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Monday, 25 June 2018

The Gaza March continues

Israeli confidence may be cracking as the Palestinians in the Gaza Strip continue their March of Return

Haitham Ahmed , Saturday 21 Apr 2018
A girl hurls stones during clashes with Israeli troops at a protest where Palestinians demand the ri
A girl hurls stones during clashes with Israeli troops at a protest where Palestinians demand the right to return to their homeland, at the Israel-Gaza border, east of Gaza City, April 13, 2018 (Photo: Reuters)
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Israel is continuing to look for ways to end the March of Return in Gaza because it fears that this could drag it into a war that will deplete its energy and attract international opprobrium.

Despite the military balance of power in its favour, Israel fears peaceful Palestinian actions that could uncover Tel Aviv’s actions to the world.

It fears that this civilian struggle, like the First Intifada in the 1980s, will revive the Palestinian cause and highlight the siege imposed on Gaza over the past 11 years that has turned it into the largest prison in the world.

According to Atef Abu Zeid, a spokesman for the Fatah faction of the Palestine Liberation Organisation (PLO) in Gaza, Israel has been using excessive force to deter peaceful protesters from moving towards the border during the March of Return.

Targeting journalists was meant to prevent them broadcasting the truth, he said, though this would not deter the Palestinian people who are sure of the justice of their cause.

Abu Zeid said that while the fathers may die, their children do not forget, and this strikes fear into the hearts of Israeli soldiers. There is a psychological war afoot on both sides, he said, which is why Israeli public figures have gone to the border to boost morale.

The Palestinians are marching to press their demands, and the Israelis’ confidence has reached historic lows, with 50 per cent of Israeli recruits considering leaving the army.

Retired Palestinian general Wassef Erekat said that occupation soldiers had told the Israeli media that they “preferred months in northern Palestine to two weeks on the border with the Gaza Strip”.

“This is nothing new, as it signals the resilience of the Gaza Strip,” Erekat said. He said that some Israelis had tried to dodge military service, meaning confidence in the army is declining along with its compliance with international law.

Farhan Alqam, an expert on Israeli affairs, said that Israel’s wars against the Gaza Strip had shown the serious failures in its army, despite its advanced weapons, in the face of locally made Palestinian weapons in the hands of resistance groups.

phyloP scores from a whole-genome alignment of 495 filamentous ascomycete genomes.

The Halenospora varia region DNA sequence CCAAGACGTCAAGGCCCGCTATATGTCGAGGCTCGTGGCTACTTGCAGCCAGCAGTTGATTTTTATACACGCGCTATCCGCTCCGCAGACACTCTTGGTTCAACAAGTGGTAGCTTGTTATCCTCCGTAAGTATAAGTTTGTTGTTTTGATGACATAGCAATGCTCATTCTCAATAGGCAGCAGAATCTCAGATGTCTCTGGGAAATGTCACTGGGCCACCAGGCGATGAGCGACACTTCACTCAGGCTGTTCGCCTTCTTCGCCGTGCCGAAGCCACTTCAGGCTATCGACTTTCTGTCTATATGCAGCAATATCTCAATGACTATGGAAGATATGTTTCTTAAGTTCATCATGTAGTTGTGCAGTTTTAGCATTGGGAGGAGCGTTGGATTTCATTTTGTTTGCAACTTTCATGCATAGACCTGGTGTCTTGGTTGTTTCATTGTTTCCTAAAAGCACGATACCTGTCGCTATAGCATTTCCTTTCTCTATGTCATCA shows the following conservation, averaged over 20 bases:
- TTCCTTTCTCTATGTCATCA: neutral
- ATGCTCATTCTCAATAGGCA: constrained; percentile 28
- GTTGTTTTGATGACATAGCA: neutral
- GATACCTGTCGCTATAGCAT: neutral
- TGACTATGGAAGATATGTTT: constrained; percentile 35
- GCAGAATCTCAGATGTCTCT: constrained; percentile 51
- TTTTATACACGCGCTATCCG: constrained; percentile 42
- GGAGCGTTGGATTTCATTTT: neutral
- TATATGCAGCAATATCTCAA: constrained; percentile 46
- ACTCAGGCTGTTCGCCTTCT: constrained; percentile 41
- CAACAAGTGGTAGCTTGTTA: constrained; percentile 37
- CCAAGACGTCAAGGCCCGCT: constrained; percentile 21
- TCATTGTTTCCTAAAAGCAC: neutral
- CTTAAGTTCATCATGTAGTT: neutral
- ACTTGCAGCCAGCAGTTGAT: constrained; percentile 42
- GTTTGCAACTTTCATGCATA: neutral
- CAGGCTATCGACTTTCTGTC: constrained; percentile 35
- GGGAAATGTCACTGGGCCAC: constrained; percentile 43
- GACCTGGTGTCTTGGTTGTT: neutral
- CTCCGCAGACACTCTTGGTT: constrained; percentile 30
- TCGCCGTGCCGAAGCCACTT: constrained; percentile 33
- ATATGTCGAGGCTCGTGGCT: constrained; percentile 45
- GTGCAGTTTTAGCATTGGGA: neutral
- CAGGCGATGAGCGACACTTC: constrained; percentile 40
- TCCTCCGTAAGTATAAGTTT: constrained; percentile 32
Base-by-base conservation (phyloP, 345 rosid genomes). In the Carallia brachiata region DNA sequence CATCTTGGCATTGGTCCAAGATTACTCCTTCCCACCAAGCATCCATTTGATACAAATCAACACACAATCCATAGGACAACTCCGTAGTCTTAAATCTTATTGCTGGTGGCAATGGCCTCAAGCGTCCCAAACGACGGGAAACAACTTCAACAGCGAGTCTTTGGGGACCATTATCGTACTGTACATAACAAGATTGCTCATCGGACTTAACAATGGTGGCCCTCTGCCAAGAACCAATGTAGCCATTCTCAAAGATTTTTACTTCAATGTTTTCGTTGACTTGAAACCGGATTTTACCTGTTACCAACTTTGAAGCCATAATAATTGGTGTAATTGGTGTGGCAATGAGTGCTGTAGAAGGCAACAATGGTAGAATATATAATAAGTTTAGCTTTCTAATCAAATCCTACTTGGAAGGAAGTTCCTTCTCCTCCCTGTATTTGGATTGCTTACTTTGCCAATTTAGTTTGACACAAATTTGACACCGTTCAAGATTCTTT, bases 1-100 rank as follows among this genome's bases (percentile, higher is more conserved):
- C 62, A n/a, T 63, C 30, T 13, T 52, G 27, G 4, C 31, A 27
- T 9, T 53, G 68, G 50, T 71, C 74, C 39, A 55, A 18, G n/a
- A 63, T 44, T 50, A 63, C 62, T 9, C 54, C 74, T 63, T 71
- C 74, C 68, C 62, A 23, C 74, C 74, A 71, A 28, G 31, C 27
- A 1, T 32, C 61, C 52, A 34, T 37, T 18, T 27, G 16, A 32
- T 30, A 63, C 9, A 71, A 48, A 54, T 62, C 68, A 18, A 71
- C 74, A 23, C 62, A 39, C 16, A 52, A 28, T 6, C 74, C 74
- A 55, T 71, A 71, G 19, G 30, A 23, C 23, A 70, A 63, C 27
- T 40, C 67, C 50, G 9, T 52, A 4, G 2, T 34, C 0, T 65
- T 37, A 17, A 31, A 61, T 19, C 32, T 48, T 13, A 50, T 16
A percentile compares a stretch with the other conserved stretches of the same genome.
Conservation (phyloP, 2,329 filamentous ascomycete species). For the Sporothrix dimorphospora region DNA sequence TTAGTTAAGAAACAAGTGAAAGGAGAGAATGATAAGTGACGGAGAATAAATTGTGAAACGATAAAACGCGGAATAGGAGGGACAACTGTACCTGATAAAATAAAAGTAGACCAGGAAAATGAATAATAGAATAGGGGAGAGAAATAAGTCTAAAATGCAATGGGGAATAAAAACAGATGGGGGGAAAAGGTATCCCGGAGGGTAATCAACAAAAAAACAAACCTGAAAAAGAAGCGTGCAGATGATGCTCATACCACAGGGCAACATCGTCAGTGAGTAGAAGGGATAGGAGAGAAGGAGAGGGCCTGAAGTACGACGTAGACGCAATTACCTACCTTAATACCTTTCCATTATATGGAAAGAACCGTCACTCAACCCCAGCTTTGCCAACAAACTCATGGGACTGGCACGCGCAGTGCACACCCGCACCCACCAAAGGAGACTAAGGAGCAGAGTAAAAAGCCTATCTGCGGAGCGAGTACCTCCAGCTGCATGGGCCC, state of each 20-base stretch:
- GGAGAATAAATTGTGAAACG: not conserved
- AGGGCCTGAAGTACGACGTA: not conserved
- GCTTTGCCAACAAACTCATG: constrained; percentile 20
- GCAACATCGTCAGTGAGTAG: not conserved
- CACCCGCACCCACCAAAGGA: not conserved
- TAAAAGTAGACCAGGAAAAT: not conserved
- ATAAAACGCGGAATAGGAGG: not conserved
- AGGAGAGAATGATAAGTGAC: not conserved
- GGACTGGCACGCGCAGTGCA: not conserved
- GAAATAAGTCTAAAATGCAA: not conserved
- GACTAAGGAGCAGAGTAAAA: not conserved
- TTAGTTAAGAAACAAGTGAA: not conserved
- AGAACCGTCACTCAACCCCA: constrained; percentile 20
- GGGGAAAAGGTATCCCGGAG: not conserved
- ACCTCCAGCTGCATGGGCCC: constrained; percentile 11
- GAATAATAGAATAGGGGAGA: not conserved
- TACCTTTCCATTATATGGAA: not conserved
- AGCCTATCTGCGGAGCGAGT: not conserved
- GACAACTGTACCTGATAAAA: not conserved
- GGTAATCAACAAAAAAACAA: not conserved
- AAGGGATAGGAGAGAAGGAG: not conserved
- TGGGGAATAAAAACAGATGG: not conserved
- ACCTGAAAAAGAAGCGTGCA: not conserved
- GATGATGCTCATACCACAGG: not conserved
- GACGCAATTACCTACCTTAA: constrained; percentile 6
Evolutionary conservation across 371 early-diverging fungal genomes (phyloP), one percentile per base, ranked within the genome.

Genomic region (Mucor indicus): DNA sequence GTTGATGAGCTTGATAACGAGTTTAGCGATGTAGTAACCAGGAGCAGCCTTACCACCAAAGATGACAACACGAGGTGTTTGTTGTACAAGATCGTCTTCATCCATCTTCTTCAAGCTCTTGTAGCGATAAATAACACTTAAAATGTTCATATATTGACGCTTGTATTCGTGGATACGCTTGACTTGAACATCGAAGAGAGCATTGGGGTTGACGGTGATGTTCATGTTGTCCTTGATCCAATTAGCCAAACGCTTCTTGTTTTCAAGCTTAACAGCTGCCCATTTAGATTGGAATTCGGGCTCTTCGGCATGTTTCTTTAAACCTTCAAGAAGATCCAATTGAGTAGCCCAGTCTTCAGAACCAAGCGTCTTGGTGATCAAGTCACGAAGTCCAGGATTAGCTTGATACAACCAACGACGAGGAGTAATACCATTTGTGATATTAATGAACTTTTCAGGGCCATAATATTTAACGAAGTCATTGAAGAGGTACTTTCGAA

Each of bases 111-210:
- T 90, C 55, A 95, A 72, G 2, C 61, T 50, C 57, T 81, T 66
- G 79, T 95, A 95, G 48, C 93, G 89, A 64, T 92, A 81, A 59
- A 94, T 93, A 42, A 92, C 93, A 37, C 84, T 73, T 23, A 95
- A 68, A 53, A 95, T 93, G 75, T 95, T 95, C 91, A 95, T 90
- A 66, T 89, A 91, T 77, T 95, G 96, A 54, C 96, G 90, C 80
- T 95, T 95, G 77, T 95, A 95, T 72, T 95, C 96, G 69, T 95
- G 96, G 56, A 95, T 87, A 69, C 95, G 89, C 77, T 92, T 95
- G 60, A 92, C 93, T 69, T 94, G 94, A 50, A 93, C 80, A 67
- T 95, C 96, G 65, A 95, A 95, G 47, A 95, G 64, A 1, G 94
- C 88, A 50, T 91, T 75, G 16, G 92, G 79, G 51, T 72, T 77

“The Israeli soldiers do not believe in the feasibility of the battles they are fighting or in their objectives,” he said. There have been reports of suicide and the need for psychiatric help among Israeli soldiers.

UN Secretary-General Antonio Guterres has asked the UN Security Council to “conduct an independent and transparent investigation” of Israeli crimes against the March of Return.

“The recent violence in Gaza killed and injured many people for no reason. I urge all the parties to avoid any action that could result in more victims and any action that could endanger civilians.

These tragedies confirm the urgency of relaunching the peace process in parallel with peace and security within recognised borders,” Guterres said.

Discussing the 29th Arab Summit held on Sunday in Saudi Arabia, analyst Talal Okal said that the designation of the summit as the “Jerusalem Summit” and Saudi Arabia’s new financial commitments to Palestine did not match the sums Israel spends on the Judaification of Jerusalem.

The Arab world faces new challenges with US President Donald Trump in the White House because he is blindly biased towards Israel and against the rights of Palestinians, Okal said.

Meanwhile, the Palestinian factions Fatah and Hamas are continuing their quarrel as the Palestinian National Council (PNC) prepares to meet on 30 April in an attempt to unify the parties.

Hani Masri, director of the Masarat Centre, a think tank, said that for Palestinian President Mahmoud Abbas all that is preventing Hamas from participating is its control of the Gaza Strip.

Intense efforts must be made to prioritise an end to divisions and find agreements to compromise on all sides.

Masri added that there were other reasons preventing Hamas and Islamic Jihad from joining the PNC, since they would need to agree to the PLO’s platform that includes the establishment of a Palestinian state within the 1967 borders with Jerusalem as its capital.

The requirement by the International Quartet group to recognise Israel and accept the Oslo Accords also prevents Hamas and Islamic Jihad from participating, he said.

Masri said that the collapse of the so-called “peace process” and the Trump administration’s throwing its weight behind Israel’s agenda by removing Jerusalem, the Palestinian refugees, settlements, borders and sovereignty from the negotiating table all undermine the conditions needed for Hamas and Islamic Jihad to join the PNC.

This was also true because of plans to sanction the Palestinian Authority, reduce US aid to the UN agency UNWRA working in the Palestinian territories, downgrade the PLO office in Washington, and relocate the US embassy to Jerusalem.

These developments made it more important than ever for Palestinian differences to be overcome, he said.

Meanwhile, the Gaza March will continue, perhaps moving towards a new Intifada in the territories due to the deplorable economic conditions in the Gaza Strip and the explosive social conditions within it, Masri said.

*This story was first published in Al-Ahram Weekly  

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